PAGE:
The Native American elder at the centre of the Covington racism controversy says while he's still angry, he has forgiveness in his heart.
Last week's confrontation between the elders, Covington Catholic High School students and a group of Black Hebrew Israelites at Washington DC split opinion.
The initial reaction saw criticism piled on the students, mainly white and many of them wearing 'Make America Great Again' hats - which anti-Trump actress Alyssa Milano described as "the new white hood", in reference to the infamous clothing worn by members of hate group the Ku Klux Klan.
But conservative media in the US has sought to flip that narrative on its head, saying it was either the elders or the Black Hebrew Israelites that started the stand-off, which ultimately ended peacefully.
Nathan Phillips, the elder seen banging a drum and chanting face-to-face with a grinning student in a MAGA hat, says he was trying to diffuse tensions.
"Even though I'm still angry, I still have forgiveness in my heart for those students," Mr Phillips, 64, told NBC's Today, adding that he'd received death threats since the video went viral.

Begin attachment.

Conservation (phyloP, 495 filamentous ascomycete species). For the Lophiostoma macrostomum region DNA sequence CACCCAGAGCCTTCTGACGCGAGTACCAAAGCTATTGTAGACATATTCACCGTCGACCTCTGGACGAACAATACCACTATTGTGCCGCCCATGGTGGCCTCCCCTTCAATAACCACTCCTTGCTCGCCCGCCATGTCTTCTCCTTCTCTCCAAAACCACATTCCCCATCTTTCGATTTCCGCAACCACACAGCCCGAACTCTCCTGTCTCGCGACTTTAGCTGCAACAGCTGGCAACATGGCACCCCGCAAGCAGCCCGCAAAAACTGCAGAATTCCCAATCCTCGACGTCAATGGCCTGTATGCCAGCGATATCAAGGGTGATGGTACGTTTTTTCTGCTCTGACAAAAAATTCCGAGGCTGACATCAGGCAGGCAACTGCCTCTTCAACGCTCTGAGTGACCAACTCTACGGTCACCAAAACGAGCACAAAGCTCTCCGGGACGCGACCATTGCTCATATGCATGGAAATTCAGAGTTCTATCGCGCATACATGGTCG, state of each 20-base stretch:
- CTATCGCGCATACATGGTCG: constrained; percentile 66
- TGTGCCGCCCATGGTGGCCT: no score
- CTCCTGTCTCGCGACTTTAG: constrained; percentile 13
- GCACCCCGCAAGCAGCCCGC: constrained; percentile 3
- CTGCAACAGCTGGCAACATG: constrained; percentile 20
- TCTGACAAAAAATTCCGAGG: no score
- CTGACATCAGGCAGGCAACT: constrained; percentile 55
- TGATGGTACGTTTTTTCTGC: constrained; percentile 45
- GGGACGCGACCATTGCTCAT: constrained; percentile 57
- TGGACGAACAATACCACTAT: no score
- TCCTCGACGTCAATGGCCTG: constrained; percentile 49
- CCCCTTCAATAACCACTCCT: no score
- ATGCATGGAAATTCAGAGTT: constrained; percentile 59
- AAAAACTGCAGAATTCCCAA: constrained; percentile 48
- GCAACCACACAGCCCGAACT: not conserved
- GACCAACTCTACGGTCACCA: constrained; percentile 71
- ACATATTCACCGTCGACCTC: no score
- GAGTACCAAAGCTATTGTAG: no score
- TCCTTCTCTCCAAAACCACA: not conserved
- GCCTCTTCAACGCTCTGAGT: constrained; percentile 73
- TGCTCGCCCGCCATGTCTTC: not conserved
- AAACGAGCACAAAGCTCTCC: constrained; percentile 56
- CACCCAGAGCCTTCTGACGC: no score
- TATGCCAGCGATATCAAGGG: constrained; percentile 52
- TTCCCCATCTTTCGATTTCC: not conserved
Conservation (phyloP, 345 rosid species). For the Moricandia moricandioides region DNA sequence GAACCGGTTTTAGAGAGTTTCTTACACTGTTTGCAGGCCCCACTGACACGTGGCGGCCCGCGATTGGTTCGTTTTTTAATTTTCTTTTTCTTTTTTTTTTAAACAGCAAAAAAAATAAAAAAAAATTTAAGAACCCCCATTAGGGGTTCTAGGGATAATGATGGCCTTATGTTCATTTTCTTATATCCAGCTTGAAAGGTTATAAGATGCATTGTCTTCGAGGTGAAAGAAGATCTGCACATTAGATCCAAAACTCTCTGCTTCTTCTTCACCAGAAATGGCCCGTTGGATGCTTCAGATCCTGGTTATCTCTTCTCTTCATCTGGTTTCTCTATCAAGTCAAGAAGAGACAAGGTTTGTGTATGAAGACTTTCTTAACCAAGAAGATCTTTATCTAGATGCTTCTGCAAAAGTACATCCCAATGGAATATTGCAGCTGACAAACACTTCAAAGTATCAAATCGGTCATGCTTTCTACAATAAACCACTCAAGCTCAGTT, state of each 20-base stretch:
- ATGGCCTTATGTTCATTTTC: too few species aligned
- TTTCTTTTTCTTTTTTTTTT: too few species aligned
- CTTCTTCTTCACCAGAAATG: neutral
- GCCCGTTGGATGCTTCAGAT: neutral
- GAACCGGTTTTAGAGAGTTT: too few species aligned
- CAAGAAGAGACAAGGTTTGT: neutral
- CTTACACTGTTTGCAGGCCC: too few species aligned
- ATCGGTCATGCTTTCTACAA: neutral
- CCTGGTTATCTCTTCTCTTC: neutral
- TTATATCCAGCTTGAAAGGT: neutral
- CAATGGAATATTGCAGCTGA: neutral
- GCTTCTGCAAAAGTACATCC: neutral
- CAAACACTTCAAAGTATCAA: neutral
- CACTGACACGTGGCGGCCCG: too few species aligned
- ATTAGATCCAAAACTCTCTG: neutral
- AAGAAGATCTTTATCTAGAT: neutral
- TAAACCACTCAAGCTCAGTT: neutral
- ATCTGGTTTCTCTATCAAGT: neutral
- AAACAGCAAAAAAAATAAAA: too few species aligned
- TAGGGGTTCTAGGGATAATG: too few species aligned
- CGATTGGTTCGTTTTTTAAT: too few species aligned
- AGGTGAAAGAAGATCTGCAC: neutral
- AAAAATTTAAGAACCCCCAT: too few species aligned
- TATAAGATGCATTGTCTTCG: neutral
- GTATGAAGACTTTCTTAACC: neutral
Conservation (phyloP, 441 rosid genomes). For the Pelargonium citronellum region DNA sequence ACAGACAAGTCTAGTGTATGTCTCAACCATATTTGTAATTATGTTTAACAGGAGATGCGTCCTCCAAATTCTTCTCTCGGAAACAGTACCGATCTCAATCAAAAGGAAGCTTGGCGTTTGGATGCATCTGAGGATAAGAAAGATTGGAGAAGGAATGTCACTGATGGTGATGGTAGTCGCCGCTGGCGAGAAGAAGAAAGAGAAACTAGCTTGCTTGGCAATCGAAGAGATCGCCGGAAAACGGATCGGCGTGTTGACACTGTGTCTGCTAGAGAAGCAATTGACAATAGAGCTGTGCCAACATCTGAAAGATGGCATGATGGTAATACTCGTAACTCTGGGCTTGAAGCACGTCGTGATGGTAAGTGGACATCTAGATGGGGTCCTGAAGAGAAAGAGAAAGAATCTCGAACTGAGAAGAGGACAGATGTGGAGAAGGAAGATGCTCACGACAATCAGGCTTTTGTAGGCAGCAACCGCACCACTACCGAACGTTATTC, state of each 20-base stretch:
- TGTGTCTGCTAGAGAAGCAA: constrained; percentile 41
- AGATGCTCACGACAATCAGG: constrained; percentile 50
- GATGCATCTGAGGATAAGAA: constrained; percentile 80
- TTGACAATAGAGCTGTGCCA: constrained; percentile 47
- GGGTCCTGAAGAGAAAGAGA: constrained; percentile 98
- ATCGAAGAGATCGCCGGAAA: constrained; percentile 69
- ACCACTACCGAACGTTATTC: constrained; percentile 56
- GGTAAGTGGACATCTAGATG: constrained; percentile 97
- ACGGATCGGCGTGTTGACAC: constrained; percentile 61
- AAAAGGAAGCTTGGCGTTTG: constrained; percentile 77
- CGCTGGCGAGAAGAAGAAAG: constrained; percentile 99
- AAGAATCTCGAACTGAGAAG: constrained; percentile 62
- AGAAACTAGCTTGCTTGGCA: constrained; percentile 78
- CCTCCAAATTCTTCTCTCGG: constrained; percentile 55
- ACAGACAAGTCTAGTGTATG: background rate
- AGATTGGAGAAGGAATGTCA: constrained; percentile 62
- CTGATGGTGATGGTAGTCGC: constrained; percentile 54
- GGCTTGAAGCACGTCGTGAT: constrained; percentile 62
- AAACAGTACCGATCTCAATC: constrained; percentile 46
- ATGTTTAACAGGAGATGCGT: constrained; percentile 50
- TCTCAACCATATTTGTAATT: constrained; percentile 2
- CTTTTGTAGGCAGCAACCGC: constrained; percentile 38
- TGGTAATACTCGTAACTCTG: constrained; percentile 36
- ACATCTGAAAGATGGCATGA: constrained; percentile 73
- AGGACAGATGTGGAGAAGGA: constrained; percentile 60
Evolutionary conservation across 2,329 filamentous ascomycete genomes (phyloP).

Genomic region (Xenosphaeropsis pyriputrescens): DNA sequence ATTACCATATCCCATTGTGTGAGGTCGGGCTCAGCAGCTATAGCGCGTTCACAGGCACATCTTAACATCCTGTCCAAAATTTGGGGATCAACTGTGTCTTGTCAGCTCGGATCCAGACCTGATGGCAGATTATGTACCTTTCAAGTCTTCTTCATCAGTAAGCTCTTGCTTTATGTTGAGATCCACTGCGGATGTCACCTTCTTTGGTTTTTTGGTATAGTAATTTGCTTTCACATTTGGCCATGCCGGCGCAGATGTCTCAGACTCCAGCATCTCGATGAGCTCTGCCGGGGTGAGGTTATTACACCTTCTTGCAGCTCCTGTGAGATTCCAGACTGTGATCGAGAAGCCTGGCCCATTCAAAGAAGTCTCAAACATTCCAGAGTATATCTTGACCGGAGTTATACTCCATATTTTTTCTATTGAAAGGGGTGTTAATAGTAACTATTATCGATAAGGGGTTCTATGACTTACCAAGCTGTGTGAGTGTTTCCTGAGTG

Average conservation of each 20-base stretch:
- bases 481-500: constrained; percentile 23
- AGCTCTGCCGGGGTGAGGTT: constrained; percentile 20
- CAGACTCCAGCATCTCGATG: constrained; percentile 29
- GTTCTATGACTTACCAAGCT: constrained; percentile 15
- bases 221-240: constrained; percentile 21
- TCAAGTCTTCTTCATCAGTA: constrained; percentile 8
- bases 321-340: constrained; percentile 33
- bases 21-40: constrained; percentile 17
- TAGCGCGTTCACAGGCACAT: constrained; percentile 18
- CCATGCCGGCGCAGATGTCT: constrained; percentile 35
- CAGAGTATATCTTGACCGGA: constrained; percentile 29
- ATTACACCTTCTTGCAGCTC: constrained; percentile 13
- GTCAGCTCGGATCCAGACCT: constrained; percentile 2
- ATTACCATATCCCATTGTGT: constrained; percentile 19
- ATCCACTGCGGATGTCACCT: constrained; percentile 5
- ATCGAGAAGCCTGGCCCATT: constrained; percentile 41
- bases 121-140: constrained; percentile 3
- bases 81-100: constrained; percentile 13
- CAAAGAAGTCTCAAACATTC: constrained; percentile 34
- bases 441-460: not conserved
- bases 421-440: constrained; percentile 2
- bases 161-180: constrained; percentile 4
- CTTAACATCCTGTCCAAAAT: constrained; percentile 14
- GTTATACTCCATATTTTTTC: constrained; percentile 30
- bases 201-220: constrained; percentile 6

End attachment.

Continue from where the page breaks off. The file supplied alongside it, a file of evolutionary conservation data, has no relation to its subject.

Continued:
"Yesterday I woke up with all kinds of good feelings in my heart. For all those who've been mean to me, I want to forgive them."
Mr Phillips said Nicholas Sandmann, the teenager he was face-to-face with, should apologise nonetheless. He said the teen deliberately stood in his way as he tried to pass through the group, and there were "intentional falsehoods" in the statement the teenager released in his own defence.
Mr Sandmann appeared on Today the day before, and said he wished he'd just walked away from the whole thing.
"They provoked us into a peaceful response of school spirit," he said.
"My position is that I was not disrespectful to Mr Phillips. I respect him. I'd like to talk to him."